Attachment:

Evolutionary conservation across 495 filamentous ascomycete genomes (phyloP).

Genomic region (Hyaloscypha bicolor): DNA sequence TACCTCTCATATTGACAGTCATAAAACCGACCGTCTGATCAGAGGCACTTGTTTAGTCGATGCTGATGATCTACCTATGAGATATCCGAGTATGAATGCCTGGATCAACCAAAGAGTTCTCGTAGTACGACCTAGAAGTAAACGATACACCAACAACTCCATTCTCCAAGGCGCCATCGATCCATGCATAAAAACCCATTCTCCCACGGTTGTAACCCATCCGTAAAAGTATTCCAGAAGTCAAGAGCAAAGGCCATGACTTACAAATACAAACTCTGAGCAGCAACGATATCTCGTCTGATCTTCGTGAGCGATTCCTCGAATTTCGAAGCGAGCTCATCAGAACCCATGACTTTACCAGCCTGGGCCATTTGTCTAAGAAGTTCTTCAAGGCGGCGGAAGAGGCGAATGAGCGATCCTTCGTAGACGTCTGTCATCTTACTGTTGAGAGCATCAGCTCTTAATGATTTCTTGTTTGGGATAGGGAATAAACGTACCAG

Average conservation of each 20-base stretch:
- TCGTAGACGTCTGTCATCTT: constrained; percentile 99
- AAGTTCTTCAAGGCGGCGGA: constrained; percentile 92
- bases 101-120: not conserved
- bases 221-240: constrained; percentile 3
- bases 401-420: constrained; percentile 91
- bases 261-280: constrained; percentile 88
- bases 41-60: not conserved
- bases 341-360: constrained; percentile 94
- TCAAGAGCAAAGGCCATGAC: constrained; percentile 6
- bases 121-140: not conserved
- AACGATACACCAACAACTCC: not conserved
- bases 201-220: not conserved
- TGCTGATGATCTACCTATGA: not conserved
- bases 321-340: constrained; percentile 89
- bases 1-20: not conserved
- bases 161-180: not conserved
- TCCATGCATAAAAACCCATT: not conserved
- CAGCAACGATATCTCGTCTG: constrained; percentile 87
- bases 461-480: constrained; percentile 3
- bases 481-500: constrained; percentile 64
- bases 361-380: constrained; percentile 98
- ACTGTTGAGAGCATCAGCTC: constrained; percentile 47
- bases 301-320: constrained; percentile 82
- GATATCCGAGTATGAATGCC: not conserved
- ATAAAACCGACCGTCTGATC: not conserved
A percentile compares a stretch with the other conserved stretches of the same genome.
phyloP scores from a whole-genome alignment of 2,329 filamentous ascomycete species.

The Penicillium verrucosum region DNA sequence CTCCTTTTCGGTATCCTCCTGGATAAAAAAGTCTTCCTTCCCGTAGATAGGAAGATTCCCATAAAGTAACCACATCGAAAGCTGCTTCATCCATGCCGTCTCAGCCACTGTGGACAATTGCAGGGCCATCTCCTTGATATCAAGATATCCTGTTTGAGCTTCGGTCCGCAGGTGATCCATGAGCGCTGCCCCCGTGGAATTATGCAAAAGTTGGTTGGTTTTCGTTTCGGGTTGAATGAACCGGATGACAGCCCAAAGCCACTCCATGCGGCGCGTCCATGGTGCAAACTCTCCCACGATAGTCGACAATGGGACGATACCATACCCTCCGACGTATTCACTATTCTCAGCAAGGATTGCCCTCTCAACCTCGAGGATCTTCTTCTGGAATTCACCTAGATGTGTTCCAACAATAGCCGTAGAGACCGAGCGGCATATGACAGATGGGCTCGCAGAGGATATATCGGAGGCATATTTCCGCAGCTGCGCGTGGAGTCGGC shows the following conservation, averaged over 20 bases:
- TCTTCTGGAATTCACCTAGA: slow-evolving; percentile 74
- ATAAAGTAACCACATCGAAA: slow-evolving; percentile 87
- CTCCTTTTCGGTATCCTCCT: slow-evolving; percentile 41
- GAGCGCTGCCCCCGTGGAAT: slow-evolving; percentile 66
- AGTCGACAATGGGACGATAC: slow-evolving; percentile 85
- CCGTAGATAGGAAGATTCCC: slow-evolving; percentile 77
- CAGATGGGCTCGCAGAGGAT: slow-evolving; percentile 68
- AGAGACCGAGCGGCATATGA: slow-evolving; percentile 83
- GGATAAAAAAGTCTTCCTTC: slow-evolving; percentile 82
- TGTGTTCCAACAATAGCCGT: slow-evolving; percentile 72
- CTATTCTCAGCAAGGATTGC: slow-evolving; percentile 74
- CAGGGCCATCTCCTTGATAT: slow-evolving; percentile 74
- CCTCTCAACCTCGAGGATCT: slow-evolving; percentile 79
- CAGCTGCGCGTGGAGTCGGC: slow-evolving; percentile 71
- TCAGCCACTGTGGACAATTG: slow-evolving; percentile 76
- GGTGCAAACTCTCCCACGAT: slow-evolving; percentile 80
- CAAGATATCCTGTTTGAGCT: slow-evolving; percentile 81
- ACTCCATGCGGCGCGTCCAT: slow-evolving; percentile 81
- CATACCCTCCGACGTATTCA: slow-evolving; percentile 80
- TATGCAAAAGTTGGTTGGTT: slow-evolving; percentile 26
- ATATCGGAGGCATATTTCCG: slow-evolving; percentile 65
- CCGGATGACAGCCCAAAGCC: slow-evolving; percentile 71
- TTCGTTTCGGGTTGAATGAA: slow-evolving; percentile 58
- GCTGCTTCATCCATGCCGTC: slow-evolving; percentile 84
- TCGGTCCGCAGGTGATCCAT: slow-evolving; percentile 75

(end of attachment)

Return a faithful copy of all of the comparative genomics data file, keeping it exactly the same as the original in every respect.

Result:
Evolutionary conservation across 495 filamentous ascomycete genomes (phyloP).

Genomic region (Hyaloscypha bicolor): DNA sequence TACCTCTCATATTGACAGTCATAAAACCGACCGTCTGATCAGAGGCACTTGTTTAGTCGATGCTGATGATCTACCTATGAGATATCCGAGTATGAATGCCTGGATCAACCAAAGAGTTCTCGTAGTACGACCTAGAAGTAAACGATACACCAACAACTCCATTCTCCAAGGCGCCATCGATCCATGCATAAAAACCCATTCTCCCACGGTTGTAACCCATCCGTAAAAGTATTCCAGAAGTCAAGAGCAAAGGCCATGACTTACAAATACAAACTCTGAGCAGCAACGATATCTCGTCTGATCTTCGTGAGCGATTCCTCGAATTTCGAAGCGAGCTCATCAGAACCCATGACTTTACCAGCCTGGGCCATTTGTCTAAGAAGTTCTTCAAGGCGGCGGAAGAGGCGAATGAGCGATCCTTCGTAGACGTCTGTCATCTTACTGTTGAGAGCATCAGCTCTTAATGATTTCTTGTTTGGGATAGGGAATAAACGTACCAG

Average conservation of each 20-base stretch:
- TCGTAGACGTCTGTCATCTT: constrained; percentile 99
- AAGTTCTTCAAGGCGGCGGA: constrained; percentile 92
- bases 101-120: not conserved
- bases 221-240: constrained; percentile 3
- bases 401-420: constrained; percentile 91
- bases 261-280: constrained; percentile 88
- bases 41-60: not conserved
- bases 341-360: constrained; percentile 94
- TCAAGAGCAAAGGCCATGAC: constrained; percentile 6
- bases 121-140: not conserved
- AACGATACACCAACAACTCC: not conserved
- bases 201-220: not conserved
- TGCTGATGATCTACCTATGA: not conserved
- bases 321-340: constrained; percentile 89
- bases 1-20: not conserved
- bases 161-180: not conserved
- TCCATGCATAAAAACCCATT: not conserved
- CAGCAACGATATCTCGTCTG: constrained; percentile 87
- bases 461-480: constrained; percentile 3
- bases 481-500: constrained; percentile 64
- bases 361-380: constrained; percentile 98
- ACTGTTGAGAGCATCAGCTC: constrained; percentile 47
- bases 301-320: constrained; percentile 82
- GATATCCGAGTATGAATGCC: not conserved
- ATAAAACCGACCGTCTGATC: not conserved
A percentile compares a stretch with the other conserved stretches of the same genome.
phyloP scores from a whole-genome alignment of 2,329 filamentous ascomycete species.

The Penicillium verrucosum region DNA sequence CTCCTTTTCGGTATCCTCCTGGATAAAAAAGTCTTCCTTCCCGTAGATAGGAAGATTCCCATAAAGTAACCACATCGAAAGCTGCTTCATCCATGCCGTCTCAGCCACTGTGGACAATTGCAGGGCCATCTCCTTGATATCAAGATATCCTGTTTGAGCTTCGGTCCGCAGGTGATCCATGAGCGCTGCCCCCGTGGAATTATGCAAAAGTTGGTTGGTTTTCGTTTCGGGTTGAATGAACCGGATGACAGCCCAAAGCCACTCCATGCGGCGCGTCCATGGTGCAAACTCTCCCACGATAGTCGACAATGGGACGATACCATACCCTCCGACGTATTCACTATTCTCAGCAAGGATTGCCCTCTCAACCTCGAGGATCTTCTTCTGGAATTCACCTAGATGTGTTCCAACAATAGCCGTAGAGACCGAGCGGCATATGACAGATGGGCTCGCAGAGGATATATCGGAGGCATATTTCCGCAGCTGCGCGTGGAGTCGGC shows the following conservation, averaged over 20 bases:
- TCTTCTGGAATTCACCTAGA: slow-evolving; percentile 74
- ATAAAGTAACCACATCGAAA: slow-evolving; percentile 87
- CTCCTTTTCGGTATCCTCCT: slow-evolving; percentile 41
- GAGCGCTGCCCCCGTGGAAT: slow-evolving; percentile 66
- AGTCGACAATGGGACGATAC: slow-evolving; percentile 85
- CCGTAGATAGGAAGATTCCC: slow-evolving; percentile 77
- CAGATGGGCTCGCAGAGGAT: slow-evolving; percentile 68
- AGAGACCGAGCGGCATATGA: slow-evolving; percentile 83
- GGATAAAAAAGTCTTCCTTC: slow-evolving; percentile 82
- TGTGTTCCAACAATAGCCGT: slow-evolving; percentile 72
- CTATTCTCAGCAAGGATTGC: slow-evolving; percentile 74
- CAGGGCCATCTCCTTGATAT: slow-evolving; percentile 74
- CCTCTCAACCTCGAGGATCT: slow-evolving; percentile 79
- CAGCTGCGCGTGGAGTCGGC: slow-evolving; percentile 71
- TCAGCCACTGTGGACAATTG: slow-evolving; percentile 76
- GGTGCAAACTCTCCCACGAT: slow-evolving; percentile 80
- CAAGATATCCTGTTTGAGCT: slow-evolving; percentile 81
- ACTCCATGCGGCGCGTCCAT: slow-evolving; percentile 81
- CATACCCTCCGACGTATTCA: slow-evolving; percentile 80
- TATGCAAAAGTTGGTTGGTT: slow-evolving; percentile 26
- ATATCGGAGGCATATTTCCG: slow-evolving; percentile 65
- CCGGATGACAGCCCAAAGCC: slow-evolving; percentile 71
- TTCGTTTCGGGTTGAATGAA: slow-evolving; percentile 58
- GCTGCTTCATCCATGCCGTC: slow-evolving; percentile 84
- TCGGTCCGCAGGTGATCCAT: slow-evolving; percentile 75